While Luke’s gospel records the birth and immediate arrival of the shepherds, Matthew’s is a little different. There is a delay of some sorts. Most estimate that, by the time the magi arrived, Jesus was somewhere between the age of 1 and 2 years old.
These noble magi had travelled all the way from the east, maybe as far as what we now call China. In those days, travel was done by foot and/or upon domesticated animal. By the time they saw the star, hit the road westward and arrived to the town of Bethlehem, months upon months would have passed. Not to mention that, in Matt 2:16, we read that Herod wanted all baby boys two years and under put to death. Hence, the expectation that Jesus was a bit older at this point.
Even more, underneath this whole account, written by a Jew (Matthew) to a mainly Jewish audience, we find specific undertones to tell us this is the Christ, the Messiah-King, foretold by the prophets.
1) The gifts
We know of the 3 gifts. We normally associate 3 gifts with 3 wise men/magi (the song, We Three Kings). But it’s more likely that, even if there were only 3 magi, there would have been an entourage of people travelling with these dignitaries.
Still, noting the specific gifts of gold, frankincense and myrrh (the last 2 being exotic spices mixed at times into an incense for worship), this would have reminded the Jews of a story of long ago. David’s first kingly son, Solomon, was visited by a great dignitary, the Queen of Sheba (see 1 Kings 10:1-10). And what did she bring – large quantities of gold, spices and precious stones. I mean large quantities.
But here was David’s even greater son, Jesus the Christ. And here were dignitaries bringing very similar gifts.
2) The star
There was a prophet of old whom we read about in the first books of the Bible, one who was not so good. His name was Balaam. Interestingly enough, he had come from the east (near the Euphrates River) and he prophesied that a star will come out of Jacob, a sceptre will rise out of Israel (Num 24:17-19).
One from the east telling of a star. Magi from the east following a star. The Jews would have caught this parallel.
3) The babies
A deliverer once arose amongst God’s people long ago. We know him as Moses. In that day, king Pharaoh had ordered that all baby boys be put to death.
A new Moses was now arising who would lead a new exodus for the people of God. King Herod was peeved to know a new king of the Jews was here, since that was his own title. He would have none of it. This boy must be put to death, so let’s take them all out just to make sure.
Jews reading the account would have been drawn in. It would have struck a chord with them.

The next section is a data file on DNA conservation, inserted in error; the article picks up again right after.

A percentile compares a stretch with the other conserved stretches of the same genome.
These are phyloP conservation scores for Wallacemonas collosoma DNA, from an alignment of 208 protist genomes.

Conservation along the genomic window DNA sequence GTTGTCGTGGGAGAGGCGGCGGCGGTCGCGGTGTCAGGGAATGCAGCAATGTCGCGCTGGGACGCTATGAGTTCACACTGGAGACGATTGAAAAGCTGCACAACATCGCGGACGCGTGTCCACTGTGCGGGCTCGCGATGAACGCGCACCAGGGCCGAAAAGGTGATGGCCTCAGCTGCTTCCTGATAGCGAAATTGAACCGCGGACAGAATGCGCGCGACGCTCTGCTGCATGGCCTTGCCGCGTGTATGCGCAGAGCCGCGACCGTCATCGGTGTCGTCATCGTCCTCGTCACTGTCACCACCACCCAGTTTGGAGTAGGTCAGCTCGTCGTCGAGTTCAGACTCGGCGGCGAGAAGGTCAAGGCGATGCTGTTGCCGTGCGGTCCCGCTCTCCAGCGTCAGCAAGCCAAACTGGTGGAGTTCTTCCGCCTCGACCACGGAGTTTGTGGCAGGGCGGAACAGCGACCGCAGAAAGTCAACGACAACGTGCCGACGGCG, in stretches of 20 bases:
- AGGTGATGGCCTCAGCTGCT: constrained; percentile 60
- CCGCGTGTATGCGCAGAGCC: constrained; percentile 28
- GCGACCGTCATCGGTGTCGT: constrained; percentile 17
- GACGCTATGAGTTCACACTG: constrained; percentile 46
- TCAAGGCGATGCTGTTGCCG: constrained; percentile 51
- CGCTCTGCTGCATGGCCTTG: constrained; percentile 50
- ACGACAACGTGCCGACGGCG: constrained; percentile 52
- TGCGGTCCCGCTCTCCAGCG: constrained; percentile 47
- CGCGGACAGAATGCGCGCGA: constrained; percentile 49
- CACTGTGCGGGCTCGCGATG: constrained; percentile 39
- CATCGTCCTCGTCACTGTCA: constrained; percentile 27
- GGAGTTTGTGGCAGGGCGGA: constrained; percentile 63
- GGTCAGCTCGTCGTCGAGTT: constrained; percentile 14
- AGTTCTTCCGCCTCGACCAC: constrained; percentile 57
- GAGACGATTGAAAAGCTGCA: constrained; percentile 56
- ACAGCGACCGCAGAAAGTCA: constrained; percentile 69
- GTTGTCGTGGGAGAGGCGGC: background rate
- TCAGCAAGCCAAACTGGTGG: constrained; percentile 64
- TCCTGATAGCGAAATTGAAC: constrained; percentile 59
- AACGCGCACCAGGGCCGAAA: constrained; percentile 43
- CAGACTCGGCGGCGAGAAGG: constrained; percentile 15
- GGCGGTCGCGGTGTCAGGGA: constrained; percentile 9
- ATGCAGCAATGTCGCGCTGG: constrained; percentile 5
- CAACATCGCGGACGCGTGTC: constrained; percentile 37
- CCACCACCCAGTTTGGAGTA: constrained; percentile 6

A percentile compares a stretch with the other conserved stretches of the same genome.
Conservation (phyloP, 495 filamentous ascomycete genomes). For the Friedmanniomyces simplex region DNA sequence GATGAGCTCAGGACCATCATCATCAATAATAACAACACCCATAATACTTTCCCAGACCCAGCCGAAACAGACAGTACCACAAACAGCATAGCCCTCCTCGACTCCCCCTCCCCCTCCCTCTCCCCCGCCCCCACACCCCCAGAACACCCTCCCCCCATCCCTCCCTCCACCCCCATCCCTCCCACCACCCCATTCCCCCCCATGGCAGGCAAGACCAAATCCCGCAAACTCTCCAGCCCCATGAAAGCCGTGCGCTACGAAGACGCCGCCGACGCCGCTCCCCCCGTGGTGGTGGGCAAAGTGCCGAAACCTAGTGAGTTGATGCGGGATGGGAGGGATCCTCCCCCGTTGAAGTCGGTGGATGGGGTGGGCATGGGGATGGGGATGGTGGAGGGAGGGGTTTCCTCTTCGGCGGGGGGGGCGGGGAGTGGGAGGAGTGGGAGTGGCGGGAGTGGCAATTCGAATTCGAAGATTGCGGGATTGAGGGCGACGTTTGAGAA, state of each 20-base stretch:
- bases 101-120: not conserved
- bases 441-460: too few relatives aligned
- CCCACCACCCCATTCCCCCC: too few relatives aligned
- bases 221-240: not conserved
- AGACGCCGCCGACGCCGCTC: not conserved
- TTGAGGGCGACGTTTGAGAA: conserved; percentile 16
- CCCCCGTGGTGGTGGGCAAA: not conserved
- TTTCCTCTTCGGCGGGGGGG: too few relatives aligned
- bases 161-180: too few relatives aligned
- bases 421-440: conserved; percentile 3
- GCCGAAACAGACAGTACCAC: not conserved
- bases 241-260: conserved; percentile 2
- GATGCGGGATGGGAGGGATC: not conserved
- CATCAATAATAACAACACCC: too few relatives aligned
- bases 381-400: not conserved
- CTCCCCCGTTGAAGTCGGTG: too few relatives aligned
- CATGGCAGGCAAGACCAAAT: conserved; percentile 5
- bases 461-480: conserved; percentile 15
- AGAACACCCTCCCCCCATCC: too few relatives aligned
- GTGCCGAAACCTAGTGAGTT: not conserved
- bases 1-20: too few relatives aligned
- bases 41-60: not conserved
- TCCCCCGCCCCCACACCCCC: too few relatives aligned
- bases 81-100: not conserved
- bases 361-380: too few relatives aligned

God always communicates within a historical framework. He does not speak so abstractly. When God revealed himself to the Hebrew-Jewish people, he did so within their context. And when Christ comes, he comes within that same framework. Of course, God is not bound to this. But he chooses to make himself known in such a way. In a sense, it’s incarnational.
It’s interesting to note that, those who should have properly responded to the arrival of Christ, did not. You’ve even got the chief priests and teachers of the law able to tell us where the Messiah was to be born – in Bethlehem, according to Micah 5:2. But where were they?
Rather, we have crazy astrologers and smelly shepherds who respond. Those outside the club find themselves in amazement and worship of the Christ child. Matthew is quite scandalous for pointing this out – remember, he’s a Jew mainly writing to Jews.
And we find these magi giving some of the greatest gifts of their day. As some kind of dignitaries, it’s interesting to see them bowing before the child. We already see a remarkable reversal of the world’s values, showing us the true ways of the kingdom of God.
Now, these noble magi would have had such expensive gifts at their disposal. But the point is what has been communicated even deeper. Most of us have not gold and exotic spices of such extravagant price. But what we do have, we are called to offer unto Christ. What he calls for even more is that of ourselves. The Father is seeking those who worship from deep spirit and out of truth. We are called to present ourselves as living sacrifices. We might claim we have little, but we do have ourselves – will, mind, heart, body, soul.
It’s not to over-spiritualise the account. They actually gave gifts. We, at times, render gifts unto the Lord. But, in the end, bulls and goats he does not require. He calls for a broken and contrite heart from his people.
And, so, this Christmas season, we are reminded to give the gift of ourselves unto Christ. Does he need us? Not in the sense of being insecure without us. But we have been created for him, by him and unto him. He is true Lord and King over all. And kings deserve the best. We are the best gift to render.